under orders and with his Corp command’s knowledge and consent to an out of town

training exercise, stored the unused items in his vehicle’s trunk, and was returning

them to base. The record shows the State returned the flash bang grenades taken

from Defendant’s vehicle to the owner, the Marine Corps, prior to trial.



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                                   STATE V. CAREY

                                   Opinion of the Court



       “The jury must not only consider the case in accordance with the State’s theory

but also in accordance with [the] defendant’s explanation.” State v. Guss, 254 N.C.

349, 351, 118 S.E.2d 906, 907 (1961) (per curiam). The State did not challenge nor

refute these facts and testimony before the trial court and stipulates before this Court

to Defendant’s active duty status and military occupational specialty as his unit’s

armorer and weapons technician at the time of his arrest on unrelated charges.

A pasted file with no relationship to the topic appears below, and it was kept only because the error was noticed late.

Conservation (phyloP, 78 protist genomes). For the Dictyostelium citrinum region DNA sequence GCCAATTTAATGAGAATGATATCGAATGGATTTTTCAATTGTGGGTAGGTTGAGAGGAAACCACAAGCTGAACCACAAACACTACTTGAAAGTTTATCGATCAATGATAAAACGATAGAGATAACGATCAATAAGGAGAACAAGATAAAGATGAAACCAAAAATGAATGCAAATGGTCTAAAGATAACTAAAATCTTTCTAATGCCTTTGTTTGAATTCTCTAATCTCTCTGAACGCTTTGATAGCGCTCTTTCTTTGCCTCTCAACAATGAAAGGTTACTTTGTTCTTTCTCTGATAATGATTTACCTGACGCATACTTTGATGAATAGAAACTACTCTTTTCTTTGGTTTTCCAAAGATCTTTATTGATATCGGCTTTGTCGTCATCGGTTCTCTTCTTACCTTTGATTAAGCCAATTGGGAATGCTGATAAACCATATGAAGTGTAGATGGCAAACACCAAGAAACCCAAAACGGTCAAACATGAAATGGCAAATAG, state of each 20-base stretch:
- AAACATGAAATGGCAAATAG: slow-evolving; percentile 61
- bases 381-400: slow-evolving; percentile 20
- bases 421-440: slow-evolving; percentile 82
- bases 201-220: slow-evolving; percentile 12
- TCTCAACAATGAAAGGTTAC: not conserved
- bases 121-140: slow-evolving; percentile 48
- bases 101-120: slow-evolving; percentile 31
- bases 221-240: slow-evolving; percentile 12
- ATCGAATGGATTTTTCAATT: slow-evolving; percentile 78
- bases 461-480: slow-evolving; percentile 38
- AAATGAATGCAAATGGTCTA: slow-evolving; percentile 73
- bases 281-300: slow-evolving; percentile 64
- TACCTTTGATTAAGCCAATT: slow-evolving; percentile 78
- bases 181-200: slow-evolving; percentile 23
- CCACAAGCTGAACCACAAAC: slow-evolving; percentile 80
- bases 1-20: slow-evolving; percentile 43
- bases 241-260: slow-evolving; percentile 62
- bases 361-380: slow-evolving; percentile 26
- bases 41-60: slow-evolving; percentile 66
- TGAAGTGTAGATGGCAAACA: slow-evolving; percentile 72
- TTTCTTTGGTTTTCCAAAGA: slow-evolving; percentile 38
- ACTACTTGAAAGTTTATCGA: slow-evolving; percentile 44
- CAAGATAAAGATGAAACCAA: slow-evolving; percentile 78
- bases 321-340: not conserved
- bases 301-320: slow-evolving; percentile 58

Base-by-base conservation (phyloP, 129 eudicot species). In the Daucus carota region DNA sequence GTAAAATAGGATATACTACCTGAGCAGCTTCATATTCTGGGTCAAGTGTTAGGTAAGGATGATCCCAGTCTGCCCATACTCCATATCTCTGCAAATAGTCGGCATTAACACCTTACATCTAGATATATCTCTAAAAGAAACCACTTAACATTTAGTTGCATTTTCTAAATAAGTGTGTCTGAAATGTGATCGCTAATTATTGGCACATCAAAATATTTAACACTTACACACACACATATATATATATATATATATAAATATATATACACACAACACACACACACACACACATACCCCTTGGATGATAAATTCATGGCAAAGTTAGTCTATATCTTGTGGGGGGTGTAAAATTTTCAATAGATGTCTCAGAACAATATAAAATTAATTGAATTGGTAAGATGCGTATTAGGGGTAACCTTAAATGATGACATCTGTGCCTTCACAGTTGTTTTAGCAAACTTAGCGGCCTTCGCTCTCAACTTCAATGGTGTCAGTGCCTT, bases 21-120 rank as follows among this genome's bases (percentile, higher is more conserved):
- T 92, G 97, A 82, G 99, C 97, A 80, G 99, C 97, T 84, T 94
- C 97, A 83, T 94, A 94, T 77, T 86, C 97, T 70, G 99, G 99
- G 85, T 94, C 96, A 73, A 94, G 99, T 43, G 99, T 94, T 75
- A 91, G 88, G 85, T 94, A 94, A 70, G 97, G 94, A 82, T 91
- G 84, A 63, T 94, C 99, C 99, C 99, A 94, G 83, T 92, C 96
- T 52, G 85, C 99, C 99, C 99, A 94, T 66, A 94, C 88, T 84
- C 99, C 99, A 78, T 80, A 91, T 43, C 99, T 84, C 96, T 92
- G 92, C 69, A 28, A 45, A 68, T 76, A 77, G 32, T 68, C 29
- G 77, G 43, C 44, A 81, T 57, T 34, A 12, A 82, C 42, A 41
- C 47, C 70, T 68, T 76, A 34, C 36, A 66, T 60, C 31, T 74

2. State’s Arguments

       The State argues Defendant delayed returning the weapons and was on a

detour when stopped by police. Even if the State’s argument is true, this would not

overcome Defendant’s properly admitted testimony and his right for the jury to

resolve this issue. “[A]ll substantive and material features of the crime with which a

defendant is charged must be addressed in the trial court’s instructions to the jury.”

Bogle, 324 N.C. at 196, 376 S.E.2d at 748; see Loftin, 322 N.C. at 381, 368 S.E.2d at

617.

       Defendant is entitled proper and complete jury instructions of all properly

admitted evidence under N.C. Gen. Stat. § 14-288.8. Id.; see Guss, 254 N.C. at 351,

118 S.E.2d at 907. In light of our decision to grant a new trial on this issue, we do

not address Defendant’s remaining arguments, which are unlikely to arise again

upon remand.